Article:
Names of the Sacraments?

Q. Can you please tell me how all seven sacraments received their names and what the name of each sacrament means or implies?

Patrick, Quakertown, Pa.

A. Here’s a reply from TCA columnist Father Ray Ryland, Ph.D., J.D:

Generally speaking, we may say that the names of the sacraments are reflections of their function. They all involve particular actions for their efficacy.

"Baptism" comes from the Greek word baptisma, which means a washing or cleansing. The sacrament is a washing away of the guilt of original sin and the bestowal of sanctifying grace.

"Confirmation" comes from the Latin confirmatio, which means to make fast or to secure. This sacrament confirms and strengthens the gift of the Holy Spirit received in baptism. To use a military analogy, to receive confirmation is to be empowered and sent on active duty as a servant and witness of Christ.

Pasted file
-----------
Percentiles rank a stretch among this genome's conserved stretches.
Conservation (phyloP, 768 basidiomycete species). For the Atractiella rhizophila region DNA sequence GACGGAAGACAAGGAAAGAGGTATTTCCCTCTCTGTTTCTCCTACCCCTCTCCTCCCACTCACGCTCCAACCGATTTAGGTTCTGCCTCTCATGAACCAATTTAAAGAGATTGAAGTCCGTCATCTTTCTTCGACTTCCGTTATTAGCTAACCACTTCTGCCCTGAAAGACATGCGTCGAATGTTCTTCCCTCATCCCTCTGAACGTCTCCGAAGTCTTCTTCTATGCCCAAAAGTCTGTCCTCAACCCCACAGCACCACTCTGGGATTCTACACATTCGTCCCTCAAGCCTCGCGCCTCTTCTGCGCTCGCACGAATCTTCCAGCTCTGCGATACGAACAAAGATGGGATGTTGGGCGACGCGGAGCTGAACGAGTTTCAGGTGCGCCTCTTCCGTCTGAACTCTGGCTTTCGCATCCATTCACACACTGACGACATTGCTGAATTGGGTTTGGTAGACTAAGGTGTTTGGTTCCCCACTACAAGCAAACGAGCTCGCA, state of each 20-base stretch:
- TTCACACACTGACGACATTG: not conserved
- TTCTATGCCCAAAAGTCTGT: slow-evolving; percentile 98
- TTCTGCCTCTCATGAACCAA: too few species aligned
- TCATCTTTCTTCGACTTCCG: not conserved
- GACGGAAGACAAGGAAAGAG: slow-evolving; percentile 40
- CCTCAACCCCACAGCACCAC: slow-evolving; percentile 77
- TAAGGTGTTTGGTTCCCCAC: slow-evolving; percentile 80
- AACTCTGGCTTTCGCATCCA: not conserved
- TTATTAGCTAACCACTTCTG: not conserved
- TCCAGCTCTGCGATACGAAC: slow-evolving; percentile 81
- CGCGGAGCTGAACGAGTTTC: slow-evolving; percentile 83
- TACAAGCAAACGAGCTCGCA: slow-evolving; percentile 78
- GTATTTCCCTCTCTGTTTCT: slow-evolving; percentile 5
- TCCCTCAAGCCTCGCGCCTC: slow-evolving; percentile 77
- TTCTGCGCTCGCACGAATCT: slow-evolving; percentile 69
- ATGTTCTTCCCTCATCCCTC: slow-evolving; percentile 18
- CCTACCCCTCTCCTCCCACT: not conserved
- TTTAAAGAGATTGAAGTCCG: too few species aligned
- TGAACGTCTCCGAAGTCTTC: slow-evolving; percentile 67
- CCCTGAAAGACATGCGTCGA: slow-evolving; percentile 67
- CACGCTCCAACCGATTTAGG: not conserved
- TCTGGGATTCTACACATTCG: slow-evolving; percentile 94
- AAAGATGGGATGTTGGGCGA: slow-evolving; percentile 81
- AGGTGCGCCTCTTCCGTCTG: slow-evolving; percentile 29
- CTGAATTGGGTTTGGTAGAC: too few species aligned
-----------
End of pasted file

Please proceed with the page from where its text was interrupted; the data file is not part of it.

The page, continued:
"Eucharist" comes from the Greek word eucharisteo, which means "to give thanks." All three synoptic Gospels (Matthew, Mark and Luke) use a form of this word in describing Christ's action at the Last Supper, when He instituted this sacrament. They use the term eucharistesas, which means "having given thanks." The same word is used in St. Paul's account of the Last Supper in 1 Corinthians 11:24.

"Matrimony" comes from the Latin word matrimonium, which simply means "wedlock."

The word "order" in the Sacrament of Holy Orders designates the proper arrangement of things according to their appropriate place. It also means "rank." The name "holy orders" not only designates the bestowing of a specific rank in the Church; it also denotes the action by which that rank is bestowed. Hence it also means "ordination."

"Penance" comes from the Latin word paenitentia. It designates dealing with sins by contrition or sorrow for those sins, confession of them and receiving absolution. "Reconciliation" refers to the restoration of our friendship with God and the Church.

"Anointing of the Sick" is a description of what occurs in this sacrament. The person in need is anointed with the holy chrism (blessed oil) by the priest, with laying on of hands and appropriate prayers for the person's healing. (The name previously used, "Extreme Unction," literally means "final anointing.")